Gov. Phil Murphy delivered his fifth annual budget address on March 8, outlining a spending proposal for Fiscal Year 2023 that he said builds on progress made over the last four years with new investments that will make New Jersey stronger, fairer and more affordable.
The proposed budget totals $48.9 billion and will now go to the state Legislature for review.
Murphy was quoted in a press release saying, “The budget I propose today continues the work of the past four years; restoring fiscal responsibility, promoting economic growth and making New Jersey stronger, fairer and more affordable for our families and seniors. I am proud that across our first four years working together, we cut taxes for our middle class and working families and seniors 14 times.”
“With a focus on fostering an innovation-driven economy that grows new industries, restores our environment and drives investment into our communities, this budget will support the careers of tomorrow,” Murphy said.
The $48.9 billion spending plan includes a record proposed surplus of $4.2 billion, nearly twice the size of the surplus proposed in last year’s budget, while redirecting more than 70% of the total budget back out in the form of grants-in-aid for property tax relief, social services and higher education, as well as state aid to schools, community colleges, municipalities and counties, according to the press release.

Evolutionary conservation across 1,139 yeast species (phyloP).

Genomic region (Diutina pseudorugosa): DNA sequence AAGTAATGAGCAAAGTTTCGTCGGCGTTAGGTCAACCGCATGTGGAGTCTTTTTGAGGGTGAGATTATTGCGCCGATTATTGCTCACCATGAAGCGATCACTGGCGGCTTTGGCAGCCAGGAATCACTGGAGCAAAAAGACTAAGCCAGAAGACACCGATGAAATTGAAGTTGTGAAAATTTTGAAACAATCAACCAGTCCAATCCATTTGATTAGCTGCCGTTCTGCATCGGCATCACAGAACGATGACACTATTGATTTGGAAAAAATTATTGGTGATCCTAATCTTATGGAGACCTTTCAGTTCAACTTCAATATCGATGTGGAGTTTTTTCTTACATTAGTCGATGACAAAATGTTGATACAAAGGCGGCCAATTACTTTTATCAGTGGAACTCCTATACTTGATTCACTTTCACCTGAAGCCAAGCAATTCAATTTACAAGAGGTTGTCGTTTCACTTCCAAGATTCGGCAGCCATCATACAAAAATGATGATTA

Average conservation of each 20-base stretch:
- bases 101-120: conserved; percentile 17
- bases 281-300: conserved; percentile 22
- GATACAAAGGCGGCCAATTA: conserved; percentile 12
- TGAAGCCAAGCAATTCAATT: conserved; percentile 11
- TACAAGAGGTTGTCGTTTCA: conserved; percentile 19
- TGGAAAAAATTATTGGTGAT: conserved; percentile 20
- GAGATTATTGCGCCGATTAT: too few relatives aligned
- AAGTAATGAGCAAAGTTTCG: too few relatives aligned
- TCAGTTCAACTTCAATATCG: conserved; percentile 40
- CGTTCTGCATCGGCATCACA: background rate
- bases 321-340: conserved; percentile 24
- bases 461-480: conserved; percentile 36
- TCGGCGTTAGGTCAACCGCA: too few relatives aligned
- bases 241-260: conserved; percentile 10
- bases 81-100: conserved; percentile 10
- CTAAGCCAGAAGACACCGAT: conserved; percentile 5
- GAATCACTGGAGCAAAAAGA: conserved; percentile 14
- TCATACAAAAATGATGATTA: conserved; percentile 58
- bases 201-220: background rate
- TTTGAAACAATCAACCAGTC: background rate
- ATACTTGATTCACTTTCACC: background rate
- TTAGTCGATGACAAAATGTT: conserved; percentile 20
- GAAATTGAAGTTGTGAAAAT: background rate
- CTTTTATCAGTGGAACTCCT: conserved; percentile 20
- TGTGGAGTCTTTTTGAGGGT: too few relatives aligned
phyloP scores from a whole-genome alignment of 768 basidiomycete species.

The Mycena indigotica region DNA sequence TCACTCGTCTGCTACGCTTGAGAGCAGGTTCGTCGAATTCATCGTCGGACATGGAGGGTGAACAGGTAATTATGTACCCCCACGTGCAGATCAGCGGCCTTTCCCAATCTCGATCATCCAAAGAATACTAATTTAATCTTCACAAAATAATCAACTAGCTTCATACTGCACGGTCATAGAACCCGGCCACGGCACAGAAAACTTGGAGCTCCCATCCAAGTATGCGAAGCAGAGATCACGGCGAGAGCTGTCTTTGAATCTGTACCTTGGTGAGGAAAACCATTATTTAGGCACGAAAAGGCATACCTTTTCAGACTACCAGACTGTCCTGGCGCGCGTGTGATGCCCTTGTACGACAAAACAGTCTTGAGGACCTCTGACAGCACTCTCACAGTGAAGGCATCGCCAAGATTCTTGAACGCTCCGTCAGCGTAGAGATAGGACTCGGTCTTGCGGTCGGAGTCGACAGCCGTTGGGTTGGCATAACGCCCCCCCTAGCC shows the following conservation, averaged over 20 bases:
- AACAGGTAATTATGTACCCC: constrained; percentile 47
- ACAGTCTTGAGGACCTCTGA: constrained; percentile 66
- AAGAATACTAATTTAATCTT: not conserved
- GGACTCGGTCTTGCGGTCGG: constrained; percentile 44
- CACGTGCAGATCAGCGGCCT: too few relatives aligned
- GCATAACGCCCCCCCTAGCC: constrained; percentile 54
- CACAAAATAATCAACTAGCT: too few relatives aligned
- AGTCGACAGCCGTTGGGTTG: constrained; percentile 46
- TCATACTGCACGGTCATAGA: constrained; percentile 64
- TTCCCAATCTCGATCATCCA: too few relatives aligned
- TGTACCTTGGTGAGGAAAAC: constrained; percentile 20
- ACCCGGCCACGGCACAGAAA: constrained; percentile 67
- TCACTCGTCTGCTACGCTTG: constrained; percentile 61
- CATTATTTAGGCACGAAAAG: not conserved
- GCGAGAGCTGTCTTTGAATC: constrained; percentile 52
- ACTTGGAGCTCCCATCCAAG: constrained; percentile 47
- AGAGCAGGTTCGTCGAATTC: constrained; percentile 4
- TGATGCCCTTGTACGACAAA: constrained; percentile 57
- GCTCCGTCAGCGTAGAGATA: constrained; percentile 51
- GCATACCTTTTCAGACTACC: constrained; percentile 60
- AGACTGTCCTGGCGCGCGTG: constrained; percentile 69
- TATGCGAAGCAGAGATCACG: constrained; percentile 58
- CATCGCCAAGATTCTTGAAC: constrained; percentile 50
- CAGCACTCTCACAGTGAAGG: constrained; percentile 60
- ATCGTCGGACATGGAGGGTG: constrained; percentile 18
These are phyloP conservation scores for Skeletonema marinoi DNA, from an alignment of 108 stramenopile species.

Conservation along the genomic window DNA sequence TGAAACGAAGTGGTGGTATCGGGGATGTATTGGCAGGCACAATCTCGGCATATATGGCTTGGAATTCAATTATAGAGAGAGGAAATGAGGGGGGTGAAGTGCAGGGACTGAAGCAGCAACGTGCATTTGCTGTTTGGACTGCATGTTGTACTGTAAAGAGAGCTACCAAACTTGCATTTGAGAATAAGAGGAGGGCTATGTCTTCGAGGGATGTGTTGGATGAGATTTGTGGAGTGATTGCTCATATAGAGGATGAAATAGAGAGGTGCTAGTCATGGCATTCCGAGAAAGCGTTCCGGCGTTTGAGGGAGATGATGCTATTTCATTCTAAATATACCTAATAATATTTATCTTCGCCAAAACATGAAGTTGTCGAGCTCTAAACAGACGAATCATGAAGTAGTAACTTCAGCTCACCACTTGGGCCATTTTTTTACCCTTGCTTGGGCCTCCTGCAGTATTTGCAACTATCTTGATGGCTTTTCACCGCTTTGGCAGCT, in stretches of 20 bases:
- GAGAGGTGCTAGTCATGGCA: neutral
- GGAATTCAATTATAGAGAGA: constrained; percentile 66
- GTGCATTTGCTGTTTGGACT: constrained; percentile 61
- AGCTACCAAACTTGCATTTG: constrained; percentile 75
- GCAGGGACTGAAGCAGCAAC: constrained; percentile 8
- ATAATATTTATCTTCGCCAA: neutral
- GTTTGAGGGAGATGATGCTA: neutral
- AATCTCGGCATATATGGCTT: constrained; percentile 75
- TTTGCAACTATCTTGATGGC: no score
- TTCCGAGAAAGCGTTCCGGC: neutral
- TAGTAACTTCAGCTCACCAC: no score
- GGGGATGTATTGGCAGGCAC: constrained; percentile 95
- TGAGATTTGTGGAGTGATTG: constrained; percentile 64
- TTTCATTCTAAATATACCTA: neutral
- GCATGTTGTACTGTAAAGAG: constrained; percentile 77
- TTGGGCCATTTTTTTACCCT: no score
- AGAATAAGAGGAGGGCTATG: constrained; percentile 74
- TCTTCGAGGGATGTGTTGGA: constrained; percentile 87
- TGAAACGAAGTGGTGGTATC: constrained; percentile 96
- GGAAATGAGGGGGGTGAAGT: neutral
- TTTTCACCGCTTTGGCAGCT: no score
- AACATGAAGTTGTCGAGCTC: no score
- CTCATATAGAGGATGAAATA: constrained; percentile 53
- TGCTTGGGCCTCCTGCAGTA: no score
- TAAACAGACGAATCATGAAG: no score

Murphy is proposing a $6.82 billion pension payment, including contributions from the state lottery, which marks the second consecutive year the state will meet 100% of the Actuarially Determined Contribution, according to the press release.
According to the Governor’s office, Murphy is proposing to replace the Homestead Benefit program with the creation of a new nearly $900 million program known as ANCHOR – the Affordable New Jersey Communities for Homeowners and Renters (ANCHOR) Property Tax Relief Program.
ANCHOR will benefit more than 1.15 million homeowners – double the number under the Homestead Benefit – and more than 600,000 renters, all of whom are currently excluded from the Homestead Benefit, according to the press release.
Under the Governor’s proposal, the benefit amount would increase over the next three years and is based on income level – targeting relief to those who need it most.